Soundtrack: Sherlock: Series Two
Composers: David Arnold and Michael Price
Label: Silva Screen Records
Release Date: May 8, 2012
Listen up, Sherlock fans — no, really, I mean that literally. Here in the U.S. we’re still waiting to see Series 2 of Steven Moffat’s hit Conan Doyle adaptation but until that happens, we can at least get a taste of things to come with the soundtrack for the next three episodes. David Arnold and Michael Price have built on their excellent work with the Series 1 soundtrack that was released just over a month ago, adding new themes as well as unique variations on the familiar ones.
The overall feel of the soundtrack is very much the same as that of the Series 1 soundtrack, so I won’t go into much detail here — much of what I wrote in my recent review of that album applies here, so take a look at it if you haven’t already. This soundtrack is not a clone of the first one, however. In fact, I think the music for Series 2 takes a good thing and makes it better. First of all, we start with the beautifully lyrical yet slightly melancholic “Irene’s Theme” (Track 1), played by a solo violin. This melody returns as part of “SHERlocked” (Track 7), where parts of it are played by a string orchestra and other parts by a solo violin accompanied by the rest of the group.
Like the Series 1 soundtrack, only the string parts are played by actual instrumentalists, with all other sounds created electronically. Once again, the hammer dulcimer-like sound finds its way into the score quite often, especially in the more upbeat sections. Other tracks, however, like “Deeper into Baskerville” (track 11), feature sounds that are obviously electronic, rather than mimicking acoustic instruments, which adds an interesting feel to the music. The mix of these synthesized sounds with the strings is especially well-done in “Mind Palace and Solution,” where the electronic music doesn’t quite mesh with the more melodic strings, giving a slightly cacophonous, although quite subtle, impression.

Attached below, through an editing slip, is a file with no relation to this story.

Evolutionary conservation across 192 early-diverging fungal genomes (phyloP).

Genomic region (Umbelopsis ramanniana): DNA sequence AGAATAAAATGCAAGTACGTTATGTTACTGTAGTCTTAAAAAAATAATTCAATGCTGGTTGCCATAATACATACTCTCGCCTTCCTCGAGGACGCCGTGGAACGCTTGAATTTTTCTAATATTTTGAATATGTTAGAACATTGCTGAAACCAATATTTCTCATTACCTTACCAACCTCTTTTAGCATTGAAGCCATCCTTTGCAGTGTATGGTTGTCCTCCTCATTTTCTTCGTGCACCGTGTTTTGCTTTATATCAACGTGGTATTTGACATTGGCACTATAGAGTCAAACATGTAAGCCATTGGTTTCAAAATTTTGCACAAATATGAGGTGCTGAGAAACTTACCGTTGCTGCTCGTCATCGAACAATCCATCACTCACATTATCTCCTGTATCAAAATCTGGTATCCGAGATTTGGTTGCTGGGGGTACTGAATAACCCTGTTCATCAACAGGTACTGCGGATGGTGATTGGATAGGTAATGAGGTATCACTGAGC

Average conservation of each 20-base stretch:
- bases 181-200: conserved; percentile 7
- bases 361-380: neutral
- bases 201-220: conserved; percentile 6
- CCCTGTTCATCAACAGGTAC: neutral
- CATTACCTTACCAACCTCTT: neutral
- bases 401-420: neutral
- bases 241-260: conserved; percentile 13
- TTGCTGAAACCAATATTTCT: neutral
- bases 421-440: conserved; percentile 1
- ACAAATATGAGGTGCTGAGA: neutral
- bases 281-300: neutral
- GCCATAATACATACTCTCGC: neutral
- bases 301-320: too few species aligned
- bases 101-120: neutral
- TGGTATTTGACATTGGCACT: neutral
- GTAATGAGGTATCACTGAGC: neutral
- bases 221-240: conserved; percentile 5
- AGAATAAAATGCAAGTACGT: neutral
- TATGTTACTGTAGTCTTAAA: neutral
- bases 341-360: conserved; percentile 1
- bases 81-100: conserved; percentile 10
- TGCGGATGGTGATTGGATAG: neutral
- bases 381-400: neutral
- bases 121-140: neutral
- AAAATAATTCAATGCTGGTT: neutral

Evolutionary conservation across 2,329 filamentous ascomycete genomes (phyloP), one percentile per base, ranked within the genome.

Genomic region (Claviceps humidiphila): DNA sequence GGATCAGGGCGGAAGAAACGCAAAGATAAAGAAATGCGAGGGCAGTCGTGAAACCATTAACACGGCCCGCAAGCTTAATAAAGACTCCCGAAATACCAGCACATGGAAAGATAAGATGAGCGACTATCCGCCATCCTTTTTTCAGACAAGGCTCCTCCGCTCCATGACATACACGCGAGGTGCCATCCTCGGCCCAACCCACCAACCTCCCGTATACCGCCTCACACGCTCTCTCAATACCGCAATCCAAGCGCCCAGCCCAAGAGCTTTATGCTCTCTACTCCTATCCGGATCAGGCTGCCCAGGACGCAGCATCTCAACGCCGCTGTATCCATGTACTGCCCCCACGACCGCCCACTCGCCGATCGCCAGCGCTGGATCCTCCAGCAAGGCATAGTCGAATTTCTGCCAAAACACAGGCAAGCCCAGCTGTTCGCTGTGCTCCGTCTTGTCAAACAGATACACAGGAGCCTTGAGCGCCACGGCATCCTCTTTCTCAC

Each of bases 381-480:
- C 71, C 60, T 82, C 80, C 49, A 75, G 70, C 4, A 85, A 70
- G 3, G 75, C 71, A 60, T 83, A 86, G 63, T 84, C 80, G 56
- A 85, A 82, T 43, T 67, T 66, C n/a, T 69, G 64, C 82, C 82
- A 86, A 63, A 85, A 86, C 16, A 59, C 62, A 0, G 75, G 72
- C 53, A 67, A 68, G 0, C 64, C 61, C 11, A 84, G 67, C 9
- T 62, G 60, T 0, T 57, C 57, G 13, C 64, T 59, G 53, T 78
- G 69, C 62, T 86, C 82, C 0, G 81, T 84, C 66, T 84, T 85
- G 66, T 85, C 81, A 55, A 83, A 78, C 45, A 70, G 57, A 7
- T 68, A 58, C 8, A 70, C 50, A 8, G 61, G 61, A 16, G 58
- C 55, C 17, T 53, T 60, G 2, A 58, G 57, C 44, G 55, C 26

The familiar main theme from Series 1 appears in several tracks here as well, in both the full “Opening Titles” version (as at the end of track 19, “One More Miracle”) and (more often) in the quieter basic chord progression version. This second variant begins track 12, “To Dartmoor,” played by string ensemble and guitar, and it returns in the piano part of the next track, “The Lab.” My favorite instance of it, however, is in “Prepared to do Anything” (track 17), where it is again played by a piano but this time combined with a contrasting theme in the strings for a great new sound.
Despite the similarities, the Sherlock Series 2 soundtrack is just as awesome as the Series 1 album, if not more so. Even if you already own the first soundtrack, I would highly recommend checking out this one as well. If you can only get one, however, I’d go with Series 2. It’s a tough call, but what tips the scales for me is the combination of the familiar themes from Series 1 (kicked up a notch) with great new additions like “Irene’s Theme” and unique new ways of using the electronic instrumentation.
- Irene’s Theme (0:43)
- Potential Clients (1:58)
- Status Symbols (2:33)
- The Woman (2:31)
- Dark Times (2:16)
- Smoke Alarm (3:01)
- SHERlocked (3:44)
- Pursued By A Hound (1:46)
- The Village (2:30)
- Double Room (2:21)
- Deeper Into Baskerville (2:44)
- To Dartmoor (3:11)
- The Lab (3:40)
- Mind Palace and Solution (2:05)
- Grimm Fairy Tales (3:12)
- Deduction and Deception (2:45)
- Prepared To Do Anything (4:19)
- Blood on the Pavement (2:07)
- One More Miracle (2:08)
Rating: 4 / 5 Stars